What did George Washington's early life look like?

George Washington was born in the colony of Virginia in 1732. His parents were Augustine Washington and Mary Ball. He was raised mainly on a plantation called Ferry Farm beside the Rappahannock River, where he was home schooled. His aptitude for mathematics made him an excellent surveyor, and while still a teenager he became the official surveyor of Culpeper County. Later, he became a plantation owner and an officer in the Virginia militia during the French and Indian War.

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George Washington, who served as the first president of the United States from 1789 to 1797, was born on February 22, 1732 in Pope's Creek, Westmoreland County, in the colony of Virginia. His father was Augustine Washington, who grew tobacco and kept slaves on his plantation. His father's first wife, Jane Butler, had three children, but she died in 1729. George was the oldest of six children by Augustine's second wife, Mary Ball, whom Augustine married in 1731.

In 1735, the family relocated upriver to Little Hunting Creek Plantation, which later came to be called Mount Vernon, along the Potomac River. In 1738, the Washington family once again relocated to a place along the Rappahannock River called Ferry Farm. That's where young George spent most of his early life.

George was home schooled by a local minister and a schoolmaster. The subjects he learned included Latin, geography, mathematics, and English classical literature. Through experience he also learned practical skills such as raising stock, growing tobacco, and surveying land. His father died when George was only 11, and after that, George was a ward of Lawrence Washington, his half-brother.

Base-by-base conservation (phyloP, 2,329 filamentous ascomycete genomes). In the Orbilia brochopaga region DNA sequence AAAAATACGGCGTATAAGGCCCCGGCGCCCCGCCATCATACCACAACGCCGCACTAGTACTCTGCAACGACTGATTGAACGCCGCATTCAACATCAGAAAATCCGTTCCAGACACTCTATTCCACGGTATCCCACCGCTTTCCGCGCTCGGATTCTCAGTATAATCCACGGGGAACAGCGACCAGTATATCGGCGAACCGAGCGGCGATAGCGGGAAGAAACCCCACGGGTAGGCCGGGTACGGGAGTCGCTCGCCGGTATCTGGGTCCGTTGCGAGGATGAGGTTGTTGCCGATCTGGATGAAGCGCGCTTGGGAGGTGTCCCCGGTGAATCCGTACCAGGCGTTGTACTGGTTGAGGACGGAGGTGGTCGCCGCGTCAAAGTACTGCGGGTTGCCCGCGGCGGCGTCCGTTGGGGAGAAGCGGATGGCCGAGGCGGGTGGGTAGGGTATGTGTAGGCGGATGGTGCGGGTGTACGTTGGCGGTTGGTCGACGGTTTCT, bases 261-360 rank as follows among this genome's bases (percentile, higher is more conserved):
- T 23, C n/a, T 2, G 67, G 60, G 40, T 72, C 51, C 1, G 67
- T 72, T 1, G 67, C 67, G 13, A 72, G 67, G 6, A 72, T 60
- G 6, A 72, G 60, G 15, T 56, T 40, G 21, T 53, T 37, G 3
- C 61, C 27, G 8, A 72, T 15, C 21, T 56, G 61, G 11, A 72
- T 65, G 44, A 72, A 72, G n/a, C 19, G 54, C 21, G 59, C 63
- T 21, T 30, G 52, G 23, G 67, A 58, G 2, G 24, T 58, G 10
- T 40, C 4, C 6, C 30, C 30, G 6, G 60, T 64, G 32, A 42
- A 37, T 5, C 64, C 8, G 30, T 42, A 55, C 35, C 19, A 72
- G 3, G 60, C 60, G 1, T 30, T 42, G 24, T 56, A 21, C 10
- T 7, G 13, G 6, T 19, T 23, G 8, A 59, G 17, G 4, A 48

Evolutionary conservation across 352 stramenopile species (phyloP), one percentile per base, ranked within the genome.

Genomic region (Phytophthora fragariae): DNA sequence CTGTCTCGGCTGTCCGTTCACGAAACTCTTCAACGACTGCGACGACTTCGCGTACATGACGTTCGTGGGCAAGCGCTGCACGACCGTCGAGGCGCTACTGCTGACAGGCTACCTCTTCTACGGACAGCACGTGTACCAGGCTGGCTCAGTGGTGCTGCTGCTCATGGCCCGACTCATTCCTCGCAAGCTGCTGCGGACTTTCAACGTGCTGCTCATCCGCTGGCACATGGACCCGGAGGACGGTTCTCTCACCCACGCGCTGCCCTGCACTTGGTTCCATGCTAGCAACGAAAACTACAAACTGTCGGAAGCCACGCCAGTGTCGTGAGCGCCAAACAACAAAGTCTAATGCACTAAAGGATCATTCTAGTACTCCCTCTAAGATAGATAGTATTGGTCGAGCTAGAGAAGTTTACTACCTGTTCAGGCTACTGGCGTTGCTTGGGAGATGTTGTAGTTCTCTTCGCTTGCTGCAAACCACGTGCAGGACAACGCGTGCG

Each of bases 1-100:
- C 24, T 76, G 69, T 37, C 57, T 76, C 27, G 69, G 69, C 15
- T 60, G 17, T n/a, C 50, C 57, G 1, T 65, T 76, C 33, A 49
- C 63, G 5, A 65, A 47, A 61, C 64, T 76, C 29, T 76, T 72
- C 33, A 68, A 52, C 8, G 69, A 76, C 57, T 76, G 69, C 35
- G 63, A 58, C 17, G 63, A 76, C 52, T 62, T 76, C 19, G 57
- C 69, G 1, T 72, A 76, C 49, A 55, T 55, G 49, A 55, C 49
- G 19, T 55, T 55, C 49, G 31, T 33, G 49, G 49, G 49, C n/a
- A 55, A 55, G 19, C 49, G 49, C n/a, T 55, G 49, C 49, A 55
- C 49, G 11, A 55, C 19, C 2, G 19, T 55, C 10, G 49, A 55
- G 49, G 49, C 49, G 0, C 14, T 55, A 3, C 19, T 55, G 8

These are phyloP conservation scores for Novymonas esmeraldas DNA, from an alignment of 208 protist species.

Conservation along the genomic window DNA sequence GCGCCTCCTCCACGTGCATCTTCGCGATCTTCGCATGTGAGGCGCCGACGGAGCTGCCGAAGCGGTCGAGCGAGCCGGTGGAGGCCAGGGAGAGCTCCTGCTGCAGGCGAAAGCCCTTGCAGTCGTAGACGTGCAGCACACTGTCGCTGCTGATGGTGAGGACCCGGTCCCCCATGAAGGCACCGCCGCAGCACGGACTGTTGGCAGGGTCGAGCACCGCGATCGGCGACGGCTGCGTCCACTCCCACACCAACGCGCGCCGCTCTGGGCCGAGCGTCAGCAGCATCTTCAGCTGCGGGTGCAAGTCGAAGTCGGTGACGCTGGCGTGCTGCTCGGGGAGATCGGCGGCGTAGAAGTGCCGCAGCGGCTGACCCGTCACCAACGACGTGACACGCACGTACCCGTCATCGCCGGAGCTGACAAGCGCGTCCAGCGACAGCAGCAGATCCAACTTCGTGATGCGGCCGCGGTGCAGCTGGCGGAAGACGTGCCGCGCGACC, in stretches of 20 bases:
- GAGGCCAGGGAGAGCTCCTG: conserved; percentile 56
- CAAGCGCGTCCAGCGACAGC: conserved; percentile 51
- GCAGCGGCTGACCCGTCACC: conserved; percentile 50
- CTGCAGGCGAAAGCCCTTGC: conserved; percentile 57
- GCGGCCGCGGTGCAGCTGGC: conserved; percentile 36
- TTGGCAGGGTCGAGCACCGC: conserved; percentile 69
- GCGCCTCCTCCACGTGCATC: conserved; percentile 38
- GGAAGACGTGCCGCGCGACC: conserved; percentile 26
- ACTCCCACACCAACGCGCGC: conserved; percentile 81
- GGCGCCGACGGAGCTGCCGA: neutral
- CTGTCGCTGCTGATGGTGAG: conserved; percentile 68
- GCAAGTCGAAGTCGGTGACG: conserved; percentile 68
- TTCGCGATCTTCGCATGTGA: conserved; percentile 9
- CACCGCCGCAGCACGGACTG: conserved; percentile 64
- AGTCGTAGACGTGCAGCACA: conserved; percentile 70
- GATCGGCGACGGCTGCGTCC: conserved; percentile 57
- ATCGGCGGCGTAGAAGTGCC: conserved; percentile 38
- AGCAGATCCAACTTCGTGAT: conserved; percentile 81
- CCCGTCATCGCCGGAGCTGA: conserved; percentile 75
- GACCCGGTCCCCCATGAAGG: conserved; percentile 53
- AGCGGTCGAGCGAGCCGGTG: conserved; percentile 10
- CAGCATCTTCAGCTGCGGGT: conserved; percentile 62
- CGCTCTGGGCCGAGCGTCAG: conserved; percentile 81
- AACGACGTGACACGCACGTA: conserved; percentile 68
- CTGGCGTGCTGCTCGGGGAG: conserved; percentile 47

Due to his aptitude for mathematics, George became a skilled surveyor. By the age of 16, he was traveling with surveying parties around Virginia, and at the age of 17, he was appointed Culpeper County's official surveyor. George was well over six feet tall, and his travels as a surveyor made him tough and strong. In 1751, while on a trip to Barbados with Lawrence, George contracted small pox. He recovered, but his face was permanently scarred from the disease.

After Lawrence died in 1752, George inherited his half-brother's plantation in Mount Vernon. He eventually expanded it into a large property where he grew crops and raised livestock. A sad part of George Washington's history is that the plantation at Mount Vernon eventually kept over 300 slaves. Later in 1752, George was made an officer in the Virginia militia, and in the following years became involved in the fighting in the French and Indian War. In 1758, he resigned his commission and began his political career.

In 1759, George met and married Martha Custis, a widow who had two young children.

As an interesting side-fact, from an early age George Washington had terrible teeth. His first tooth was pulled when he was only 24 years old, and by the time he became president, he had only one natural tooth left. His dentures were not wood, but were made up of his own pulled teeth, the teeth of slaves, animal teeth, and ivory. Some say that his lack of teeth made him reticent to give speeches.

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